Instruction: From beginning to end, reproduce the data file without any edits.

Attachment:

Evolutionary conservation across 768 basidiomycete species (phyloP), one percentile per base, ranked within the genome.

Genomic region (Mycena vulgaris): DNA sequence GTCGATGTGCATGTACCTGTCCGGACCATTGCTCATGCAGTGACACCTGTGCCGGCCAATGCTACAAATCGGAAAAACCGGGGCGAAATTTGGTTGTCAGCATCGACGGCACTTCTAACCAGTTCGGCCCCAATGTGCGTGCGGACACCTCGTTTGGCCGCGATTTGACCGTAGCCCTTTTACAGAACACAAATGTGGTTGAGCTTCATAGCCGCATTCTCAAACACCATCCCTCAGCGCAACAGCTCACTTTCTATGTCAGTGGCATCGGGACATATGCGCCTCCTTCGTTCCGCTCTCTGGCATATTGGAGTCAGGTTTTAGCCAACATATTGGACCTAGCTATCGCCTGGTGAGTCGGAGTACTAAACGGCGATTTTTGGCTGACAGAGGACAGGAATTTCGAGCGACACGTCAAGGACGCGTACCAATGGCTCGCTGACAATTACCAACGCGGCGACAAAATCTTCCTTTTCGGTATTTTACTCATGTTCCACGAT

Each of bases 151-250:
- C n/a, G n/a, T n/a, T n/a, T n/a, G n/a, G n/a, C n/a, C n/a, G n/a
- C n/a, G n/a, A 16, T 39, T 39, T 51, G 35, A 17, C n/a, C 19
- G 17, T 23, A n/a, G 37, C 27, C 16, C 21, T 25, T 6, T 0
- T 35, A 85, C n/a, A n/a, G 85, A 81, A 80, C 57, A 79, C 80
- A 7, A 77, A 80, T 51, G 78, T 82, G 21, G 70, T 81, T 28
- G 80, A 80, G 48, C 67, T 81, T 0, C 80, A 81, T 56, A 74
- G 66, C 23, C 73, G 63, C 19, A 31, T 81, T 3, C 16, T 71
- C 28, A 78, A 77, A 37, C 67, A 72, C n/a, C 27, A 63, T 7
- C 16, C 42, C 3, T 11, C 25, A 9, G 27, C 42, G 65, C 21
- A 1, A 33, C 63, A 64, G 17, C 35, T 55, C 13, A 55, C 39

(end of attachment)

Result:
Evolutionary conservation across 768 basidiomycete species (phyloP), one percentile per base, ranked within the genome.

Genomic region (Mycena vulgaris): DNA sequence GTCGATGTGCATGTACCTGTCCGGACCATTGCTCATGCAGTGACACCTGTGCCGGCCAATGCTACAAATCGGAAAAACCGGGGCGAAATTTGGTTGTCAGCATCGACGGCACTTCTAACCAGTTCGGCCCCAATGTGCGTGCGGACACCTCGTTTGGCCGCGATTTGACCGTAGCCCTTTTACAGAACACAAATGTGGTTGAGCTTCATAGCCGCATTCTCAAACACCATCCCTCAGCGCAACAGCTCACTTTCTATGTCAGTGGCATCGGGACATATGCGCCTCCTTCGTTCCGCTCTCTGGCATATTGGAGTCAGGTTTTAGCCAACATATTGGACCTAGCTATCGCCTGGTGAGTCGGAGTACTAAACGGCGATTTTTGGCTGACAGAGGACAGGAATTTCGAGCGACACGTCAAGGACGCGTACCAATGGCTCGCTGACAATTACCAACGCGGCGACAAAATCTTCCTTTTCGGTATTTTACTCATGTTCCACGAT

Each of bases 151-250:
- C n/a, G n/a, T n/a, T n/a, T n/a, G n/a, G n/a, C n/a, C n/a, G n/a
- C n/a, G n/a, A 16, T 39, T 39, T 51, G 35, A 17, C n/a, C 19
- G 17, T 23, A n/a, G 37, C 27, C 16, C 21, T 25, T 6, T 0
- T 35, A 85, C n/a, A n/a, G 85, A 81, A 80, C 57, A 79, C 80
- A 7, A 77, A 80, T 51, G 78, T 82, G 21, G 70, T 81, T 28
- G 80, A 80, G 48, C 67, T 81, T 0, C 80, A 81, T 56, A 74
- G 66, C 23, C 73, G 63, C 19, A 31, T 81, T 3, C 16, T 71
- C 28, A 78, A 77, A 37, C 67, A 72, C n/a, C 27, A 63, T 7
- C 16, C 42, C 3, T 11, C 25, A 9, G 27, C 42, G 65, C 21
- A 1, A 33, C 63, A 64, G 17, C 35, T 55, C 13, A 55, C 39